In the months that followed, the peace process began to pick up steam. The British government admitted it had conducted secret talks with Sinn Féin, and it was leaked in Ireland that the two governments had been working on a joint declaration plan to push progress in the North.

The American delegation needed to decide on strategy, and at a midtown meeting in a New York pizza parlor, the decision was made to pursue a visa for Gerry Adams.

It was a long shot at best. Previous applications had all been turned down. While there was significant contact with the White House, the idea of an Adams visa before an IRA ceasefire was still considered too risky for the new administration. The British Embassy was actively canvassing against any gesture towards Sinn Féin.

Bill Flynn had the perfect vehicle, however, as Chairman of the National Committee on American Foreign Policy (NCAFP). He himself had impressive credentials for hosting the event, having sponsored conflict resolution conferences on the Middle East and Ireland previously. His friendship with a clutch of Nobel Prize winners such as Elie Wiesel also gave him enormous credibility.

12/3/2007: Ian Paisley and Martin McGuinness pictured with Bill Flynn on the occasion of their joint visit to New York.

Taking the issue out of its Irish context and placing it in an international dimension was critical. Flynn put the proposal to invite all the Northern Ireland leaders, including Gerry Adams, to come to America and speak at a peace conference to the NCAFP board. Some of the members were highly dubious about inviting an “international terrorist” to speak before them. A few years earlier, Margaret Thatcher had spoken at an NCAFP event. Henry Kissinger was an honorary chairman and made clear he did not like the idea. But Flynn persevered.

“It’s important when you commit to something that you give it everything,” he remembers. “I knew it was the right thing to do and I was determined to do it.”

Flynn set the date of February 1, 1994, as the conference date and booked the Waldorf Astoria. He invited all five leaders of the major Northern Ireland parties. The invitation won worldwide headlines.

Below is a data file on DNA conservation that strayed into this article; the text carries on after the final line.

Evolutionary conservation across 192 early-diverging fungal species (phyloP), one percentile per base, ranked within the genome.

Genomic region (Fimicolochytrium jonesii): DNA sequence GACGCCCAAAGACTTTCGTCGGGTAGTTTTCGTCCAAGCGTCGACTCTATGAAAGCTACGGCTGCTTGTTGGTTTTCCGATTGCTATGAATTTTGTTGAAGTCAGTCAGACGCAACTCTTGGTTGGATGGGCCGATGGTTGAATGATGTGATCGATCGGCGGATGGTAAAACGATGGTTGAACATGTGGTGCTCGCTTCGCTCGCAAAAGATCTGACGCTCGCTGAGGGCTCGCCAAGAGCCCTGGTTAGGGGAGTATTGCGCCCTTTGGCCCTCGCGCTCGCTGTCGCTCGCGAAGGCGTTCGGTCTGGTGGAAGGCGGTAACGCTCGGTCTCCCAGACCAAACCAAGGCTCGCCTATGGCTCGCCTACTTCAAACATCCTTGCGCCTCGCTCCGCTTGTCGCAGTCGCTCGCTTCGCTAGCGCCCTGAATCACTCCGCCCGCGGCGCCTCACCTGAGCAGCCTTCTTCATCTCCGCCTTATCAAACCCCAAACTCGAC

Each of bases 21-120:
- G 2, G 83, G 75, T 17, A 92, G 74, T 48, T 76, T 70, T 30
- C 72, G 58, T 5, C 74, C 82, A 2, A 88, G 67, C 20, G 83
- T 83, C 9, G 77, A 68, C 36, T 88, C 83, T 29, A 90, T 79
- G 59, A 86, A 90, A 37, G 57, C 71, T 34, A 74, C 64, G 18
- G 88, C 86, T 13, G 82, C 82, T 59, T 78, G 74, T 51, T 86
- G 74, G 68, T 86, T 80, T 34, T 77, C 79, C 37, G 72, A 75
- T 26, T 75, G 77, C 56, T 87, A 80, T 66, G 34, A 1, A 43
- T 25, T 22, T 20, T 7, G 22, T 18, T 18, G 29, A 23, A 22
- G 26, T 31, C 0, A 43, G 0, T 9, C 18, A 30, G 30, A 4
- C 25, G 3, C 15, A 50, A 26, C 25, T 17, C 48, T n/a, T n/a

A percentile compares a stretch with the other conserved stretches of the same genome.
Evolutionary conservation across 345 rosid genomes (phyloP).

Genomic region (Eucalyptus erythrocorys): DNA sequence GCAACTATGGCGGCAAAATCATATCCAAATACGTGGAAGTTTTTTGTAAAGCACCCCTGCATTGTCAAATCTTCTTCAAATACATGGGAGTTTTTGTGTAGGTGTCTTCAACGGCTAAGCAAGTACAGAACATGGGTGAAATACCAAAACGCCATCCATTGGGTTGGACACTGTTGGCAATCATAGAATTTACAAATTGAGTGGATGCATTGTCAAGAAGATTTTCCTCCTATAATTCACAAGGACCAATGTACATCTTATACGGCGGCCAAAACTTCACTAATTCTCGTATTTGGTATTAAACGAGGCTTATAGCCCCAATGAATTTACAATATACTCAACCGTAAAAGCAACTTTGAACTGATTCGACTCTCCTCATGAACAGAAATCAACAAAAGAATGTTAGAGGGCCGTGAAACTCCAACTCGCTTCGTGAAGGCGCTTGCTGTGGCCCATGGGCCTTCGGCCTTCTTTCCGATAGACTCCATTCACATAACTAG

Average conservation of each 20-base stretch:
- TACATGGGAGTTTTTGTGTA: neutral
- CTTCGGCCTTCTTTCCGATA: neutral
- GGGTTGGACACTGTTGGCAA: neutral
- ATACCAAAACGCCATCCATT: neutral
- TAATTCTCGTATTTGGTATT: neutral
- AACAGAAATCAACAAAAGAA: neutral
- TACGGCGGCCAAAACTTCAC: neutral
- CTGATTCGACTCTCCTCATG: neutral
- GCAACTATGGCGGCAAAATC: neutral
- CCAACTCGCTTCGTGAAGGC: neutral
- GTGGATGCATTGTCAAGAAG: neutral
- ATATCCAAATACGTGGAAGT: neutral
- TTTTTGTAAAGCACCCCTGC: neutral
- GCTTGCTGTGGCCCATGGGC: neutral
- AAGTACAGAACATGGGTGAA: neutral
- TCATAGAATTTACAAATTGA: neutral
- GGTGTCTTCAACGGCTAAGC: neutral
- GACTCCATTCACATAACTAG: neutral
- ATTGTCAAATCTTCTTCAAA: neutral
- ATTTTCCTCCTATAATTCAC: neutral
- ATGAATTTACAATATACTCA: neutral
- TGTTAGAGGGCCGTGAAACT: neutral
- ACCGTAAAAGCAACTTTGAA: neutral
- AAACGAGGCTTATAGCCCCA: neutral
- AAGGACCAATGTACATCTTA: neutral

On December 27, Flynn arranged for a full-page ad in The New York Times entitled “Irish Eyes Are Crying for Peace” co-signed by hundreds of leading Irish-American business and community leaders. The impact was immediate. “It set the tone,” Flynn remembers. “It created a sense that the Irish issue was one of great concern to leaders all over America.”

It was followed a few weeks later by another advertisement in The New York Times entitled, “Peace for Northern Ireland Is Within Their Grasp.” It was from the National Committee on American Foreign Policy and featured the five political leaders invited to the conference. The issue had suddenly become mainstream.

The Adams visa battle will go down in history as a seminal moment in Irish-American history. Against the odds, President Bill Clinton eventually sided with Flynn and the NCAFP and allowed Adams a 48-hour visa to come to America. In doing so he defied his own State and Justice Departments, FBI and CIA and key advisors including House Speaker Tom Foley.

Jack Farrell of the Boston Globe later wrote about the decision, “It was a case of classic Clinton, of a president who brooded and temporized and weighed the political ups and downs and then followed his heart down a risky path.”

For Flynn it was a majestic victory. After Adams arrived, Bill hosted a small party for him in a room at the Waldorf. The media world was full of images of Adams arriving in New York. Flynn himself felt utterly calm despite the whirlwind surrounding him.

The conference itself was a huge success, and the images of Gerry Adams speaking at the Waldorf Astoria with Flynn at his side were flashed worldwide. Also present was John Hume, SDLP leader and future Nobel Prize winner, and Lord John Alderdice leader of the Alliance Party, both of whom added to the history of the occasion.

In his remarks, Flynn promised that Ian Paisley and James Molyneaux, the two Unionist leaders who had refused the invitation, would be invited to come at a time more convenient to them. Within the next few weeks, both had agreed to come to New York and explain their positions. America was showing Ireland how peace could be made.

On March 17 that year the White House threw open its doors and invited leading Irish Americans from all over the country for a St. Patrick’s hooley. Hollywood celebrities like Michael Keaton, Paul Newman, Joanne Woodward and Richard Harris mixed with Senator Edward Kennedy, Senator George Mitchell and others. At about 11 o’clock President Clinton stood up to say a few words to the assembled 400 when cries of “bravo” rang out and a huge cheer arose. A Clinton staffer remarked that he knew then they had made the right decision on Adams.